Page 46.

The report says that CITGO invested US$253 million in 2003 in environmental issues. Yet, the much bigger PDVSA invested only US$59 million in this type of activity in Venezuela. This strongly suggests that the concern for the protection of the environment is much less pronounced in the Venezuelan oil industry under Chávez than in the U.S. In fact, this is confirmed by the unusually high rate of oil spills and industrial accidents that have afflicted the operations of PDVSA in the last four years (see satellite images of Lake Maracaibo oil spills below - dark patches in middle image).

Page 57.

The report states that the oil production capacity of PDVSA is of 3.529-mil b/d. Some analysts who are not familiar with reservoir engineering or geology have accepted this statement at face value. Production capacity is the volume of oil that could be produced if all wells capable of producing were opened to production. The fact that Venezuela is not producing up to its OPEC quota of 3.2-mil b/d already suggests that they cannot produce that much. If they could they would, specially since Chávez always needs more money for his wild schemes. The low amount of rigs in the country, the paralysis of investment in production maintenance, in secondary recovery projects and in the required equipment would suggest that PDVSA has lost considerable production capacity in the last five years or so. I would guess that this capacity is currently no greater than 3-mil b/d, at the very most, but even this production would take a great effort to materialize, given the sorry state of many of the oilfields and of the production plant and equipment in the country.

Page 81.

The report indicates that PDVSA faces legal claims for US$2.9 billion. That is a lot of money and yet the report adds that they do not expect these claims to have a potentially significant impact on the company. The provisions made in this connection only represent 13% of this amount.

Page 89.

The report mentions the existence of a Code of Ethics in the company. This is good news. It probably could be applicable to several high officers and advisers of the company, starting with Ramírez, who violates the laws of the country by having two public jobs at the same time, even if he only gets paid for one. This is corruption and fraud because no person can do two jobs efficiently.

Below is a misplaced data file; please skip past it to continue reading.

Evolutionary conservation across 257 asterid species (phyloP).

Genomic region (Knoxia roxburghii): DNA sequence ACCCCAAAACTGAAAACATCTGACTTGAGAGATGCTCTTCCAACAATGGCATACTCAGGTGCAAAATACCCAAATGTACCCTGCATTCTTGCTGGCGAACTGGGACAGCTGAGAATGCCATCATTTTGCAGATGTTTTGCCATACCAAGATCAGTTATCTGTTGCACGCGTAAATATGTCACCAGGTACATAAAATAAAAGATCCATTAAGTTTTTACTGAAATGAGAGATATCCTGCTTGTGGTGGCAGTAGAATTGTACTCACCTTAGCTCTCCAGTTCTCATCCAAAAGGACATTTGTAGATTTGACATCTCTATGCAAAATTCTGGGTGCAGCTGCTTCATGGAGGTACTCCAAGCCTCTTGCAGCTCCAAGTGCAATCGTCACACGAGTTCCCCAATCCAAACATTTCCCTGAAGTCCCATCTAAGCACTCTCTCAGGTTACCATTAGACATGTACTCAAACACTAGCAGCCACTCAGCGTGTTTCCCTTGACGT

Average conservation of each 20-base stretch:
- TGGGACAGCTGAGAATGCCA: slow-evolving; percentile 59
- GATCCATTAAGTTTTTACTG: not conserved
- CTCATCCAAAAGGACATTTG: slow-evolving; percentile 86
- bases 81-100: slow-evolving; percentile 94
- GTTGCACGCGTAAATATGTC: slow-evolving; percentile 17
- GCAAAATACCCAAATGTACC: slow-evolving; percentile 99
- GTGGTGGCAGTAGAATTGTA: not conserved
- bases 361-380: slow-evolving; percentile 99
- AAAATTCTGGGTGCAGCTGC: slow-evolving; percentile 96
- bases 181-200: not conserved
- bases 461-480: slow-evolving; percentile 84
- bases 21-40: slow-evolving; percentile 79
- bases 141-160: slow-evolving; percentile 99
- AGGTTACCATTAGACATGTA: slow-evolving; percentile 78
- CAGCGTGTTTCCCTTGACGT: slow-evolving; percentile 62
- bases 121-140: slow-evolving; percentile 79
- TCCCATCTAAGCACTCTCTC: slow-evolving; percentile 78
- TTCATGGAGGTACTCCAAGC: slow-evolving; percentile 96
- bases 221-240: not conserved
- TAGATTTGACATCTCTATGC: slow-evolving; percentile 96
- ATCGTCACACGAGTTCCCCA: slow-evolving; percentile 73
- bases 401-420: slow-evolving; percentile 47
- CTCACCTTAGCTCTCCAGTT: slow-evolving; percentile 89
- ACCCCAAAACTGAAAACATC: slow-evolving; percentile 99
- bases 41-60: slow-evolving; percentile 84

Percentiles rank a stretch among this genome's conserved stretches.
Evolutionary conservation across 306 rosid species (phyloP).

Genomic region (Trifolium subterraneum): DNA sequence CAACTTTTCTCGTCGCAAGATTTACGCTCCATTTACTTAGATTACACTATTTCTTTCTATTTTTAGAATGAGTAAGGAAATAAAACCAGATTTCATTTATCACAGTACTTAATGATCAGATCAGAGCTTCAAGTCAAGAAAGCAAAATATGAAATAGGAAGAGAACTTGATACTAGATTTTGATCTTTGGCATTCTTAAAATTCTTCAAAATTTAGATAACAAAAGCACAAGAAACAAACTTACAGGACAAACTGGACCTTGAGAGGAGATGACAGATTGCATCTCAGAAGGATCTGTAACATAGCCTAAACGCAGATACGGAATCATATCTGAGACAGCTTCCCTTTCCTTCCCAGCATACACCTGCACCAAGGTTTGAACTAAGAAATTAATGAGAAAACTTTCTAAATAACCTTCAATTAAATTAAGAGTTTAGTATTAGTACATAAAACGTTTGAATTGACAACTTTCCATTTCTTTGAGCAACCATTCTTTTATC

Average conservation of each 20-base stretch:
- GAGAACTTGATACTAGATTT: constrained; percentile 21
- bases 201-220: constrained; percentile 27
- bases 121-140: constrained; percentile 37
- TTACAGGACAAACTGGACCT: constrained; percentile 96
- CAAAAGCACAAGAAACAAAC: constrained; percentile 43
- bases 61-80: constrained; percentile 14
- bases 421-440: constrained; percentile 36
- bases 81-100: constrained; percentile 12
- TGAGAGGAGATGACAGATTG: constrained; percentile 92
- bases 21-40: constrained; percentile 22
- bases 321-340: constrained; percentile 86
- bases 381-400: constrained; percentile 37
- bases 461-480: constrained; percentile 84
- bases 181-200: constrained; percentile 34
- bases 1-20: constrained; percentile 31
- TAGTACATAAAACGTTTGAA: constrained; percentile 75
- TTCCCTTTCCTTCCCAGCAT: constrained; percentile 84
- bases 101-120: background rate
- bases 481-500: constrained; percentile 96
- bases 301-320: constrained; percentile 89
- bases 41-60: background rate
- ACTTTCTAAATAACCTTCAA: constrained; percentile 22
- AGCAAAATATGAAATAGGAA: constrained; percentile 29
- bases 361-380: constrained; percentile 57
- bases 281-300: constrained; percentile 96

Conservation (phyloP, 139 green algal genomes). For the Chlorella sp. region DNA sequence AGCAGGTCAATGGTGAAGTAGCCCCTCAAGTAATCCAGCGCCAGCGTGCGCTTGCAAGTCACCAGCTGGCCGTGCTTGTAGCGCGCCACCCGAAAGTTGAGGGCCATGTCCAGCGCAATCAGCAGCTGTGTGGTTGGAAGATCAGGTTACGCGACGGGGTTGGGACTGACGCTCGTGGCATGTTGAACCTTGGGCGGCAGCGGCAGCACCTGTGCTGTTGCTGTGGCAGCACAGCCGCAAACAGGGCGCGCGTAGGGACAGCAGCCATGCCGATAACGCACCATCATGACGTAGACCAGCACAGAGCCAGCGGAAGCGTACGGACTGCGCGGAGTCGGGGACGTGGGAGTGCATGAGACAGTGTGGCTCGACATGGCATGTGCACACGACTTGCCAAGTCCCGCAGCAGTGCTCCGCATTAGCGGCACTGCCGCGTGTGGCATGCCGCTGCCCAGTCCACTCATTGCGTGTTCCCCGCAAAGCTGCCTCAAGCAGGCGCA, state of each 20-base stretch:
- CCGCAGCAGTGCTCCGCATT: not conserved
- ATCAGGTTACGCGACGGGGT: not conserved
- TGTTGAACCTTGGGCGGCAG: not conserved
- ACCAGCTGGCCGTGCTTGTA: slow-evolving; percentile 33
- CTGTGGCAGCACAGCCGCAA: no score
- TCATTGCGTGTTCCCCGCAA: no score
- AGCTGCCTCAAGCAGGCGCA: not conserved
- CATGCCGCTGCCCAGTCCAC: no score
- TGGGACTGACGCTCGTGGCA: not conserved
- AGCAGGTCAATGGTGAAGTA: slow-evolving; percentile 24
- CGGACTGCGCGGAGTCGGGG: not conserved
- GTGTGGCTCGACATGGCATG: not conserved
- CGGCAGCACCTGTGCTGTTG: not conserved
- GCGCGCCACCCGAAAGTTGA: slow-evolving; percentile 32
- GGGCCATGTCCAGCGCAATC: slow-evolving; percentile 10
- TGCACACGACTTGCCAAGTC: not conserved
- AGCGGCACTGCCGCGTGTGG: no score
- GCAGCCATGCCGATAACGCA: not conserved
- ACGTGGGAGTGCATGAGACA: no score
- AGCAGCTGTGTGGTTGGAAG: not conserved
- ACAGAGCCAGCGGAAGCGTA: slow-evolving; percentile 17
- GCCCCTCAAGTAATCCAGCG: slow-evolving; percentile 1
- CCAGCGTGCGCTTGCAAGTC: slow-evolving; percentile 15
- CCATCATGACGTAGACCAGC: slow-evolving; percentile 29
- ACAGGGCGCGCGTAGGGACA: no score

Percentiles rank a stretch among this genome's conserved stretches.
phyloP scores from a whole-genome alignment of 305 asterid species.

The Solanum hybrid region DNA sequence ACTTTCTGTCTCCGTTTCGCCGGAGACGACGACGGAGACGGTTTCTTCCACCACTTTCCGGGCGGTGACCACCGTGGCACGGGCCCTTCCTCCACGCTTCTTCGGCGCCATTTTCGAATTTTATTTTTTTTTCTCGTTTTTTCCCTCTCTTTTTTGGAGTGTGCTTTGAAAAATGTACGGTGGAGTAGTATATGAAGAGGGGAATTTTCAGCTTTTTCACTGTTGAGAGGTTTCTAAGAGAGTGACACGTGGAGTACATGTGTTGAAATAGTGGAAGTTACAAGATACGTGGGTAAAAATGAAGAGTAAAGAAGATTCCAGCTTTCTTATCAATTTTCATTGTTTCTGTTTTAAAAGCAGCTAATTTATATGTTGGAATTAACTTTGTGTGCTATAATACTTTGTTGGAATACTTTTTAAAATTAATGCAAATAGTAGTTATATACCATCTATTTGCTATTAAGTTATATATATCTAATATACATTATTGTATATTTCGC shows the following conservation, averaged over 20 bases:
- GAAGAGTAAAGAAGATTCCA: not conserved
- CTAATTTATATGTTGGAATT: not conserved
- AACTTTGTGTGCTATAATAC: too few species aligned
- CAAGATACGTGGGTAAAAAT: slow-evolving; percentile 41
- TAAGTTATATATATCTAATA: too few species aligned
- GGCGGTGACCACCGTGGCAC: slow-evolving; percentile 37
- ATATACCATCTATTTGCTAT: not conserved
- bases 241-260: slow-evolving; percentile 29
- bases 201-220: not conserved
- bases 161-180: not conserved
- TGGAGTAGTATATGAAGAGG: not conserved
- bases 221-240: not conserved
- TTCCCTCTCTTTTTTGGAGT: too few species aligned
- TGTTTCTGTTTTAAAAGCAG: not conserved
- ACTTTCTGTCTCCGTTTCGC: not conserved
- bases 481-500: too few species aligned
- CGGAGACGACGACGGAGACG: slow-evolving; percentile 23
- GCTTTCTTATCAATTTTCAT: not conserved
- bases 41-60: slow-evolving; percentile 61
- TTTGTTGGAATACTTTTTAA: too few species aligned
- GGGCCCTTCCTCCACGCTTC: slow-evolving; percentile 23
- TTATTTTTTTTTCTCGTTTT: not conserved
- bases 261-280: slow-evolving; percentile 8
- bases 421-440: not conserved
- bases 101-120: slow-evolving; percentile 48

Note 18 of External Auditors, KPMG.

In this note the external auditors mention that the amount deposited in the Macroeconomic Stabilization Fund had gone from US$2.3 billion in 2002 to US$698 million in 2003. This fund was created by the government to deposit excess oil income that could serve to stabilize the economy in case of an oil price decline. PDVSA simply stopped contributing to this fund and started raiding it. I guess that, by this time, there is nothing left in the pot, at a time in which oil prices are the highest on record. How is this for good management?

There is much more to comment on this report, such as higher production costs; lower net income; higher total costs and expenses; the elimination of the training center for the industry, the elimination of production plans for Orimulsion and the "sale" of its licenses to the Chinese government; the pretense of the company that negative results in 2004 and even in 2005 can be explained by the "sabotage" of 2002 (what they call sabotage I call incompetence of the staff hired to replace the 18,000 professional managers and technicians dismissed in 2002). I think, however, that what is contained here reveals, with sufficient clarity, how the company has deteriorated and how this deterioration threatens to gain speed in the short term.